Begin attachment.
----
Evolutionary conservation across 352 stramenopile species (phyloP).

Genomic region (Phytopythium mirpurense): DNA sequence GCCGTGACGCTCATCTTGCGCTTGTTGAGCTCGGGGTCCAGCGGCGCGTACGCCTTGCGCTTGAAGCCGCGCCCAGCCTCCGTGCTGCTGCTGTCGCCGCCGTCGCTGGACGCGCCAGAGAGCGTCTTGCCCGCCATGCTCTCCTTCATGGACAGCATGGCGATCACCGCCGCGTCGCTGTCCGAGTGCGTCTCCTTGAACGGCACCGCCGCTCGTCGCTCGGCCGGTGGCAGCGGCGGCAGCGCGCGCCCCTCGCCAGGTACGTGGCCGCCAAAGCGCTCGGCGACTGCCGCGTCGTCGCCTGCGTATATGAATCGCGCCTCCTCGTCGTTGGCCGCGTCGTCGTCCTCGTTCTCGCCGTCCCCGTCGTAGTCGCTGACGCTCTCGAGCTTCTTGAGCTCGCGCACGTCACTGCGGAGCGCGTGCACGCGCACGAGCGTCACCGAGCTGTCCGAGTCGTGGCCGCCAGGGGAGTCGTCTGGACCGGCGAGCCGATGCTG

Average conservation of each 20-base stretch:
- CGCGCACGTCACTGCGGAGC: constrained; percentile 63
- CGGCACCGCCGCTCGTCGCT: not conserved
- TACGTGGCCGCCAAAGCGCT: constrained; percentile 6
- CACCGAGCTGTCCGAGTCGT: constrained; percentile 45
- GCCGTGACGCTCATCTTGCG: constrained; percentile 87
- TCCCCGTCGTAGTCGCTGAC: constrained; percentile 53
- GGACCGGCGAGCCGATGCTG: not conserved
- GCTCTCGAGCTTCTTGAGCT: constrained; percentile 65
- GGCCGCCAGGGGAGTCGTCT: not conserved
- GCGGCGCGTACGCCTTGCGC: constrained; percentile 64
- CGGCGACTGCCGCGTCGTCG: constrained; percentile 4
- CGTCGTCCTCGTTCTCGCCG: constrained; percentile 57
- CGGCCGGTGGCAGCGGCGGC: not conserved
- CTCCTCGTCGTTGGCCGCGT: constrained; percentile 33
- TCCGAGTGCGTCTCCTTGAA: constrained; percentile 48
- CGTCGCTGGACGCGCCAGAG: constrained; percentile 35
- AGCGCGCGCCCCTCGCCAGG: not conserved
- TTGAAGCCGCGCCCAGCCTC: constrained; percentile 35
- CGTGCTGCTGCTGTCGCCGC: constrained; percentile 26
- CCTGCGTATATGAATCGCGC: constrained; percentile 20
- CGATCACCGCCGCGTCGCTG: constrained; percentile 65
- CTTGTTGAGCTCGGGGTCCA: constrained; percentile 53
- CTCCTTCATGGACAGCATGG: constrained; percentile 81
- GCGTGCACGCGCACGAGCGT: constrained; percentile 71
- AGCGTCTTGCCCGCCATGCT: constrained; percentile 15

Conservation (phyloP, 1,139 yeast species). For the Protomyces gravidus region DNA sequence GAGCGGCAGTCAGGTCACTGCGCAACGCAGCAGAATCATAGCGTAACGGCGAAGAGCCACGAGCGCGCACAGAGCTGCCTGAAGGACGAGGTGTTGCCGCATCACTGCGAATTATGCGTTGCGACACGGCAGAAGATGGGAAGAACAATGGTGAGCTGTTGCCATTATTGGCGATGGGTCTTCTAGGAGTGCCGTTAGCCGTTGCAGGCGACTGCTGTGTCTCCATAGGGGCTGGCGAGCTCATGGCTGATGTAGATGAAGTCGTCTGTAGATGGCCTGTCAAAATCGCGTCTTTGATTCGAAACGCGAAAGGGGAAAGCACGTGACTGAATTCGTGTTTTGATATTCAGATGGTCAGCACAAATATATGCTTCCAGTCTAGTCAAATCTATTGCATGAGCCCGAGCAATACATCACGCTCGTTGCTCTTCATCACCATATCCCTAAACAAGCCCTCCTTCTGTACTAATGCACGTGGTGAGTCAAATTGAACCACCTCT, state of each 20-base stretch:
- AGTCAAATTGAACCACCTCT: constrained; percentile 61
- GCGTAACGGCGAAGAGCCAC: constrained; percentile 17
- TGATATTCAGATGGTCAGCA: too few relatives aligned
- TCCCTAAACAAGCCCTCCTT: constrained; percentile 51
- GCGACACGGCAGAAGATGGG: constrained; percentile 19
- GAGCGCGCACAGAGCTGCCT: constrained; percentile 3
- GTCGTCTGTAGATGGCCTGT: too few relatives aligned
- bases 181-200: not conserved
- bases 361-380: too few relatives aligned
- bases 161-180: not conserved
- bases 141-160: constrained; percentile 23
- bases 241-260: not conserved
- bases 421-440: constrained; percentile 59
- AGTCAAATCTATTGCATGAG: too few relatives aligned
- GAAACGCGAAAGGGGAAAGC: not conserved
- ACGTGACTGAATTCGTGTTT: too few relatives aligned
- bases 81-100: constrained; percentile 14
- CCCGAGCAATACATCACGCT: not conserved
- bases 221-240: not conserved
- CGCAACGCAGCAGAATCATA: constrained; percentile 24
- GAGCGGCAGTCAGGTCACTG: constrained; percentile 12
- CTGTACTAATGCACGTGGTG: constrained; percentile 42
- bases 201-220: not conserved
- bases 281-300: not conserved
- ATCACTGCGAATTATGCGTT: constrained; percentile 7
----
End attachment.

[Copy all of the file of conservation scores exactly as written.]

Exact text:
Evolutionary conservation across 352 stramenopile species (phyloP).

Genomic region (Phytopythium mirpurense): DNA sequence GCCGTGACGCTCATCTTGCGCTTGTTGAGCTCGGGGTCCAGCGGCGCGTACGCCTTGCGCTTGAAGCCGCGCCCAGCCTCCGTGCTGCTGCTGTCGCCGCCGTCGCTGGACGCGCCAGAGAGCGTCTTGCCCGCCATGCTCTCCTTCATGGACAGCATGGCGATCACCGCCGCGTCGCTGTCCGAGTGCGTCTCCTTGAACGGCACCGCCGCTCGTCGCTCGGCCGGTGGCAGCGGCGGCAGCGCGCGCCCCTCGCCAGGTACGTGGCCGCCAAAGCGCTCGGCGACTGCCGCGTCGTCGCCTGCGTATATGAATCGCGCCTCCTCGTCGTTGGCCGCGTCGTCGTCCTCGTTCTCGCCGTCCCCGTCGTAGTCGCTGACGCTCTCGAGCTTCTTGAGCTCGCGCACGTCACTGCGGAGCGCGTGCACGCGCACGAGCGTCACCGAGCTGTCCGAGTCGTGGCCGCCAGGGGAGTCGTCTGGACCGGCGAGCCGATGCTG

Average conservation of each 20-base stretch:
- CGCGCACGTCACTGCGGAGC: constrained; percentile 63
- CGGCACCGCCGCTCGTCGCT: not conserved
- TACGTGGCCGCCAAAGCGCT: constrained; percentile 6
- CACCGAGCTGTCCGAGTCGT: constrained; percentile 45
- GCCGTGACGCTCATCTTGCG: constrained; percentile 87
- TCCCCGTCGTAGTCGCTGAC: constrained; percentile 53
- GGACCGGCGAGCCGATGCTG: not conserved
- GCTCTCGAGCTTCTTGAGCT: constrained; percentile 65
- GGCCGCCAGGGGAGTCGTCT: not conserved
- GCGGCGCGTACGCCTTGCGC: constrained; percentile 64
- CGGCGACTGCCGCGTCGTCG: constrained; percentile 4
- CGTCGTCCTCGTTCTCGCCG: constrained; percentile 57
- CGGCCGGTGGCAGCGGCGGC: not conserved
- CTCCTCGTCGTTGGCCGCGT: constrained; percentile 33
- TCCGAGTGCGTCTCCTTGAA: constrained; percentile 48
- CGTCGCTGGACGCGCCAGAG: constrained; percentile 35
- AGCGCGCGCCCCTCGCCAGG: not conserved
- TTGAAGCCGCGCCCAGCCTC: constrained; percentile 35
- CGTGCTGCTGCTGTCGCCGC: constrained; percentile 26
- CCTGCGTATATGAATCGCGC: constrained; percentile 20
- CGATCACCGCCGCGTCGCTG: constrained; percentile 65
- CTTGTTGAGCTCGGGGTCCA: constrained; percentile 53
- CTCCTTCATGGACAGCATGG: constrained; percentile 81
- GCGTGCACGCGCACGAGCGT: constrained; percentile 71
- AGCGTCTTGCCCGCCATGCT: constrained; percentile 15

Conservation (phyloP, 1,139 yeast species). For the Protomyces gravidus region DNA sequence GAGCGGCAGTCAGGTCACTGCGCAACGCAGCAGAATCATAGCGTAACGGCGAAGAGCCACGAGCGCGCACAGAGCTGCCTGAAGGACGAGGTGTTGCCGCATCACTGCGAATTATGCGTTGCGACACGGCAGAAGATGGGAAGAACAATGGTGAGCTGTTGCCATTATTGGCGATGGGTCTTCTAGGAGTGCCGTTAGCCGTTGCAGGCGACTGCTGTGTCTCCATAGGGGCTGGCGAGCTCATGGCTGATGTAGATGAAGTCGTCTGTAGATGGCCTGTCAAAATCGCGTCTTTGATTCGAAACGCGAAAGGGGAAAGCACGTGACTGAATTCGTGTTTTGATATTCAGATGGTCAGCACAAATATATGCTTCCAGTCTAGTCAAATCTATTGCATGAGCCCGAGCAATACATCACGCTCGTTGCTCTTCATCACCATATCCCTAAACAAGCCCTCCTTCTGTACTAATGCACGTGGTGAGTCAAATTGAACCACCTCT, state of each 20-base stretch:
- AGTCAAATTGAACCACCTCT: constrained; percentile 61
- GCGTAACGGCGAAGAGCCAC: constrained; percentile 17
- TGATATTCAGATGGTCAGCA: too few relatives aligned
- TCCCTAAACAAGCCCTCCTT: constrained; percentile 51
- GCGACACGGCAGAAGATGGG: constrained; percentile 19
- GAGCGCGCACAGAGCTGCCT: constrained; percentile 3
- GTCGTCTGTAGATGGCCTGT: too few relatives aligned
- bases 181-200: not conserved
- bases 361-380: too few relatives aligned
- bases 161-180: not conserved
- bases 141-160: constrained; percentile 23
- bases 241-260: not conserved
- bases 421-440: constrained; percentile 59
- AGTCAAATCTATTGCATGAG: too few relatives aligned
- GAAACGCGAAAGGGGAAAGC: not conserved
- ACGTGACTGAATTCGTGTTT: too few relatives aligned
- bases 81-100: constrained; percentile 14
- CCCGAGCAATACATCACGCT: not conserved
- bases 221-240: not conserved
- CGCAACGCAGCAGAATCATA: constrained; percentile 24
- GAGCGGCAGTCAGGTCACTG: constrained; percentile 12
- CTGTACTAATGCACGTGGTG: constrained; percentile 42
- bases 201-220: not conserved
- bases 281-300: not conserved
- ATCACTGCGAATTATGCGTT: constrained; percentile 7